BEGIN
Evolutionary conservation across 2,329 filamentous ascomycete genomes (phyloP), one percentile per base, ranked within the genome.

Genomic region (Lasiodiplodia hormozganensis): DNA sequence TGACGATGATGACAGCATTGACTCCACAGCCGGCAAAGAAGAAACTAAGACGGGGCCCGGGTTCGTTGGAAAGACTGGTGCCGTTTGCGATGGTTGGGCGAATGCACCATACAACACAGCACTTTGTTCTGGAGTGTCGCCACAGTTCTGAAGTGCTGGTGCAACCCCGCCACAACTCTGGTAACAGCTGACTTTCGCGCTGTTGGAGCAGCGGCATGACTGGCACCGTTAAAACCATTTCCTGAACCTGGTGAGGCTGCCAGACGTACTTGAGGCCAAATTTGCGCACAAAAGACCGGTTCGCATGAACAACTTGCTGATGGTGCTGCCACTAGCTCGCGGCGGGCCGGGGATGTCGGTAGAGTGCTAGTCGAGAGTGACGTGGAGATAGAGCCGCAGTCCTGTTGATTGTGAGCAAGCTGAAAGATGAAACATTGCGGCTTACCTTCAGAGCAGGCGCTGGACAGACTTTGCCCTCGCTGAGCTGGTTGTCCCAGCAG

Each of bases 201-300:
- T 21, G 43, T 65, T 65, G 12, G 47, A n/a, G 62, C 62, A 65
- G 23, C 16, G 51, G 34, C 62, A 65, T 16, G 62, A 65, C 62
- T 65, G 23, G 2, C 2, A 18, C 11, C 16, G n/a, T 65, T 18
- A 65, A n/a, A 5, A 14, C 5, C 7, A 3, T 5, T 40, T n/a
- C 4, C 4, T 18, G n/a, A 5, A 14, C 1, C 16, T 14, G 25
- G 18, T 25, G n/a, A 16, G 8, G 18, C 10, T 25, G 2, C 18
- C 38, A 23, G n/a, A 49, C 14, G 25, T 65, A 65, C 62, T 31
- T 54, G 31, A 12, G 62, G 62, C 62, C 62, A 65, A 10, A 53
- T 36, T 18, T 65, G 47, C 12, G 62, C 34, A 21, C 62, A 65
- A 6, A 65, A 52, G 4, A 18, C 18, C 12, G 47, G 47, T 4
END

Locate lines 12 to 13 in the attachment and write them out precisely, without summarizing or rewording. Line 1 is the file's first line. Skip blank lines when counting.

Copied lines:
- T 36, T 18, T 65, G 47, C 12, G 62, C 34, A 21, C 62, A 65
- A 6, A 65, A 52, G 4, A 18, C 18, C 12, G 47, G 47, T 4